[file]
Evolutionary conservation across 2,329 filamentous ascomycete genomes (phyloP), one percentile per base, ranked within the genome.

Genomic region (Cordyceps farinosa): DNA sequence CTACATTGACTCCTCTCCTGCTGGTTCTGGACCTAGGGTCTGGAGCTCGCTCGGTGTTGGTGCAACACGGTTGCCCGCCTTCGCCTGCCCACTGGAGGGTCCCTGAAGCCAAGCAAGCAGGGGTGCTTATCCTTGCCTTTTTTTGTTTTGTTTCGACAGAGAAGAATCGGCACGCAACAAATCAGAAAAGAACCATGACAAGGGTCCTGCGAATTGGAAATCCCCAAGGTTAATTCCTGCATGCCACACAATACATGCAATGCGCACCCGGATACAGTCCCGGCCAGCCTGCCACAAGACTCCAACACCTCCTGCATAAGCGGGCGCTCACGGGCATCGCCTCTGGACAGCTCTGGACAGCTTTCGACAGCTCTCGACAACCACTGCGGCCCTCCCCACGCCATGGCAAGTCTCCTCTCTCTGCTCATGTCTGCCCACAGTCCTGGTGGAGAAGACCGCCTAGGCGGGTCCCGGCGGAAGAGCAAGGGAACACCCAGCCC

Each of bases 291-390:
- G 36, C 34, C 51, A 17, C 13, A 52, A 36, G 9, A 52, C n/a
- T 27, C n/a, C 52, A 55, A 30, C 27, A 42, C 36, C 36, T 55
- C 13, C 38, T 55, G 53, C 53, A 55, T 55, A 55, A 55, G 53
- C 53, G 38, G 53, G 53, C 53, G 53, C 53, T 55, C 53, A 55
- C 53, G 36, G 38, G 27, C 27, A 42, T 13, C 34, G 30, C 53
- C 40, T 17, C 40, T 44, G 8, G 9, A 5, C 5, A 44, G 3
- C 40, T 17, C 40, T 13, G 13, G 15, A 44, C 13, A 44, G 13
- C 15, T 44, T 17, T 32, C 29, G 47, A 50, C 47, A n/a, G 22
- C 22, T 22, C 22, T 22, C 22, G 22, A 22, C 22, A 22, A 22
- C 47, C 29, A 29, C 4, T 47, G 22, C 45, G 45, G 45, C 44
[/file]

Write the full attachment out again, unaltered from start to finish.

Evolutionary conservation across 2,329 filamentous ascomycete genomes (phyloP), one percentile per base, ranked within the genome.

Genomic region (Cordyceps farinosa): DNA sequence CTACATTGACTCCTCTCCTGCTGGTTCTGGACCTAGGGTCTGGAGCTCGCTCGGTGTTGGTGCAACACGGTTGCCCGCCTTCGCCTGCCCACTGGAGGGTCCCTGAAGCCAAGCAAGCAGGGGTGCTTATCCTTGCCTTTTTTTGTTTTGTTTCGACAGAGAAGAATCGGCACGCAACAAATCAGAAAAGAACCATGACAAGGGTCCTGCGAATTGGAAATCCCCAAGGTTAATTCCTGCATGCCACACAATACATGCAATGCGCACCCGGATACAGTCCCGGCCAGCCTGCCACAAGACTCCAACACCTCCTGCATAAGCGGGCGCTCACGGGCATCGCCTCTGGACAGCTCTGGACAGCTTTCGACAGCTCTCGACAACCACTGCGGCCCTCCCCACGCCATGGCAAGTCTCCTCTCTCTGCTCATGTCTGCCCACAGTCCTGGTGGAGAAGACCGCCTAGGCGGGTCCCGGCGGAAGAGCAAGGGAACACCCAGCCC

Each of bases 291-390:
- G 36, C 34, C 51, A 17, C 13, A 52, A 36, G 9, A 52, C n/a
- T 27, C n/a, C 52, A 55, A 30, C 27, A 42, C 36, C 36, T 55
- C 13, C 38, T 55, G 53, C 53, A 55, T 55, A 55, A 55, G 53
- C 53, G 38, G 53, G 53, C 53, G 53, C 53, T 55, C 53, A 55
- C 53, G 36, G 38, G 27, C 27, A 42, T 13, C 34, G 30, C 53
- C 40, T 17, C 40, T 44, G 8, G 9, A 5, C 5, A 44, G 3
- C 40, T 17, C 40, T 13, G 13, G 15, A 44, C 13, A 44, G 13
- C 15, T 44, T 17, T 32, C 29, G 47, A 50, C 47, A n/a, G 22
- C 22, T 22, C 22, T 22, C 22, G 22, A 22, C 22, A 22, A 22
- C 47, C 29, A 29, C 4, T 47, G 22, C 45, G 45, G 45, C 44